Q. I bought a Virgin Atlantic flight to Adelaide on the Travelocity website. The price was advertised as inclusive of fees and taxes. I went through the booking process until the last page where I had to click to purchase, finding the total payable increased by an unexplained £20. I found a link to the flight details which showed the £20 was a fee to allow me to pick up the ticket at the airport. Yet I was not given an option of an e-ticket. Virgin Atlantic told me IATA regulations did not allow an e-ticket to be issued on this route. I told Travelocity they must have known about this, so the extra £20 should have been in the initial fare quote. It said I could see the fare before making the booking and that if I had doubts I should have consulted its sales team. SN, by email.
A. Virgin Atlantic told us that it had not imposed the fee, which was entirely a matter for Travelocity. Travelocity said that on the few routes where e-ticketing is not available it uses "a third-party partner to print close-to-date-of-travel tickets", the cost of which it passes on to customers. "In such cases the charge is clearly stated on all booking pages so the customer is fully aware of the incurred cost," it argues. However, it accepts that this was only made clear to you "in this isolated incident" and as a one-off it has refunded your £20.
Q. I have discovered I've not been insured for months through incompetence by Zurich Motor Insurance. I have had several cars in recent years. In January I had a renewal notice for a Renault Megane that I sold in July last year. When I phoned it emerged that instead of transferring that insurance to my new Citroen, it had transferred my policy from my Mercedes, which I still own. As a result, my Mercedes has been uninsured for six months, while I have been driving it extensively. After a lengthy phone conversation, I agreed with Zurich a renewal premium. But when the confirmation arrived, the renewal was for the Megane. I then received the confirmation of the revised policy for the Mercedes – with a commencement date the following month. I am exasperated. GA, by email.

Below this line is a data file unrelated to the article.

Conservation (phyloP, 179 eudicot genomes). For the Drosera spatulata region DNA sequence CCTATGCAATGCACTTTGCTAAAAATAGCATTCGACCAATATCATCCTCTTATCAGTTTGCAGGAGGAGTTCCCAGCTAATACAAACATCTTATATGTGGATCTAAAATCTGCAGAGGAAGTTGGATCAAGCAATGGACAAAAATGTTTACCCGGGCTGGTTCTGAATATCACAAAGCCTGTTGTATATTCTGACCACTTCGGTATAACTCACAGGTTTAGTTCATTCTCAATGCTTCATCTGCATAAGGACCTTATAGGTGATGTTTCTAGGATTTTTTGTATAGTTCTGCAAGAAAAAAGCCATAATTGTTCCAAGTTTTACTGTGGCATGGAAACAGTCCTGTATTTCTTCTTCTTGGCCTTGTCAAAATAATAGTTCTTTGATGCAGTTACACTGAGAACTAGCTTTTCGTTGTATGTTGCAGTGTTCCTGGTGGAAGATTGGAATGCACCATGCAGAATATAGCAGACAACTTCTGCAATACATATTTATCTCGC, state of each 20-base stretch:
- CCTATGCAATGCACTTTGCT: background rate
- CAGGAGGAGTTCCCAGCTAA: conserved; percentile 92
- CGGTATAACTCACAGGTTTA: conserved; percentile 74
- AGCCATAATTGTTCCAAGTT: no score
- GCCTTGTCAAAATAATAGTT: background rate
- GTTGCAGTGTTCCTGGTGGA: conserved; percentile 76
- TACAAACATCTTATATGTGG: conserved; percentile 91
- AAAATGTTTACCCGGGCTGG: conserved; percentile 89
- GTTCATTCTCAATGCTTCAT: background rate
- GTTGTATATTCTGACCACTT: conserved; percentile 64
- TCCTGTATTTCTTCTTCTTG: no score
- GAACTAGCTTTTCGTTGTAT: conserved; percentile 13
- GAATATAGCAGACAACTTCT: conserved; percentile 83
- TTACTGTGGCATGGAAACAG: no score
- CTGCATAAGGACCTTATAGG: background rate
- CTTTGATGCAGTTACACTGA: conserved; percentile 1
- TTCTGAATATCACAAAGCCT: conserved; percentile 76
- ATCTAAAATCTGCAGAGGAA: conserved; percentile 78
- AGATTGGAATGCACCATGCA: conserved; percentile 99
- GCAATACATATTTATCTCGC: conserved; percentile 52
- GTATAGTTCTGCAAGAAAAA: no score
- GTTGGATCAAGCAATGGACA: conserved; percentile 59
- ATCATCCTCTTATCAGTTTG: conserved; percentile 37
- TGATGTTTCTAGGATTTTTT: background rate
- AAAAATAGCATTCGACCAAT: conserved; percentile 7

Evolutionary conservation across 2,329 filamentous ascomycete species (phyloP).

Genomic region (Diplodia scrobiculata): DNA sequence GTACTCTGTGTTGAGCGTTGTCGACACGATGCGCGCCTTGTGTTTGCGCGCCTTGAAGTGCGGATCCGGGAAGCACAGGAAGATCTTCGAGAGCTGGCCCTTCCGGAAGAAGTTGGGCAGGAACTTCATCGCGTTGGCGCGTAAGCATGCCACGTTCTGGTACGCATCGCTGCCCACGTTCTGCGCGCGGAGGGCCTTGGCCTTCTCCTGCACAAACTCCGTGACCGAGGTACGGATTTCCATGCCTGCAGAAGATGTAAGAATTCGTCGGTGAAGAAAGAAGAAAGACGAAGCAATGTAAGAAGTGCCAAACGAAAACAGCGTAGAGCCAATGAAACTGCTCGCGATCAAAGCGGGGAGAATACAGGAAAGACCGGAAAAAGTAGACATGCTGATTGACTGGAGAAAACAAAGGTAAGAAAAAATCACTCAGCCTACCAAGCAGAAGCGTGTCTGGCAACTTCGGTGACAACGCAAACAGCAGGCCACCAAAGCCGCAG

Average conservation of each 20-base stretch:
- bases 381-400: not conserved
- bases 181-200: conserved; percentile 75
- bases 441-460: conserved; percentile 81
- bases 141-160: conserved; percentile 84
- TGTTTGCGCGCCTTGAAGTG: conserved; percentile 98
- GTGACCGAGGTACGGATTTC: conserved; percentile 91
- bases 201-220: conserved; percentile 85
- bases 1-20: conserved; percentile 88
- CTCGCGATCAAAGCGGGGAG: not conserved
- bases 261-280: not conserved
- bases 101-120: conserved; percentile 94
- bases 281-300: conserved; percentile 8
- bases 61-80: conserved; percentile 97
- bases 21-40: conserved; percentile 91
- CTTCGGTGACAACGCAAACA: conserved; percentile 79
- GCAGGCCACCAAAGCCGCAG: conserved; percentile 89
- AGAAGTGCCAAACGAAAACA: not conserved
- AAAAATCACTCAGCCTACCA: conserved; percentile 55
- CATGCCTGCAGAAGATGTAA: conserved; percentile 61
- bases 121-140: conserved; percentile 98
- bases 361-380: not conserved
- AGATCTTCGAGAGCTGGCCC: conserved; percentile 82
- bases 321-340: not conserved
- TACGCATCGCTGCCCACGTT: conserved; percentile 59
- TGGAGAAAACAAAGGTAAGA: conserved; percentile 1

A. Zurich eventually apologised and confirmed that, as far as it was concerned, you were covered throughout the period in question. A spokesman says: "We have passed the relevant feedback and training to the colleagues he spoke with. The correct vehicles are on cover with the right policies in place."
Q. I have an Alliance & Leicester passbook in the joint names of my husband and myself, showing a credit balance of £1,052.19 as at October 1999. It is for an instant-access account and the passbook states that it is required for any withdrawal to be made. Yet when I notified Alliance & Leicester of a change of address it told me the account was dormant. After completing forms I was told the account had been closed by a cash withdrawal in November 1999 from a branch 200 miles from where I lived. It says there would have been a signed withdrawal, but that these are only kept for 36 months. PS, Swindon.